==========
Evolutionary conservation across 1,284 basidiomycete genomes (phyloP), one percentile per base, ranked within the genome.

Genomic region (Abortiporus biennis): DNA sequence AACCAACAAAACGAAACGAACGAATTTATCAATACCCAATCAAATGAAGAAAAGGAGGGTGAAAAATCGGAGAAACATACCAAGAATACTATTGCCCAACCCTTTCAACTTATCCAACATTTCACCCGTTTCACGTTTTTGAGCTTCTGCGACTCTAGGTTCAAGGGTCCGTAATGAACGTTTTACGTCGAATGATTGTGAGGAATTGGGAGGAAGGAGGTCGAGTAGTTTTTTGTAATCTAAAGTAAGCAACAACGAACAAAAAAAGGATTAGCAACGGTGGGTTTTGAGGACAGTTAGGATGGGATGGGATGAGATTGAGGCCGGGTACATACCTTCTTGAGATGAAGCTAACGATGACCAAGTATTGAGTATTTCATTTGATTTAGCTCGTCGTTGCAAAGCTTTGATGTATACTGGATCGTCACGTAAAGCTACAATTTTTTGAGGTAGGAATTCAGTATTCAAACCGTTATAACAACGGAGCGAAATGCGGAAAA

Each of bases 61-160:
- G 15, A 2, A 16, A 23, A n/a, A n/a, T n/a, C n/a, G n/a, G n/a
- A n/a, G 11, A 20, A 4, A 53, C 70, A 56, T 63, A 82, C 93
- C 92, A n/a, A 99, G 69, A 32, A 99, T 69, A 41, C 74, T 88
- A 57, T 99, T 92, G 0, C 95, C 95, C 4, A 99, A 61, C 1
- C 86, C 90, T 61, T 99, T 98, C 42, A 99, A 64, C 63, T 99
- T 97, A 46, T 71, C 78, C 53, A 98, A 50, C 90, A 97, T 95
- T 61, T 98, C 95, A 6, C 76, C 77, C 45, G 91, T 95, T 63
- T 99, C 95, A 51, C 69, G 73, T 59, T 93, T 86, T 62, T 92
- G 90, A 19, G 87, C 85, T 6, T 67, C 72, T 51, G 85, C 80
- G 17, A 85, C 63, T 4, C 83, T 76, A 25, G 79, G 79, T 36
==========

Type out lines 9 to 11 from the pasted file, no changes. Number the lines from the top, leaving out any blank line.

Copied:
- T 97, A 46, T 71, C 78, C 53, A 98, A 50, C 90, A 97, T 95
- T 61, T 98, C 95, A 6, C 76, C 77, C 45, G 91, T 95, T 63
- T 99, C 95, A 51, C 69, G 73, T 59, T 93, T 86, T 62, T 92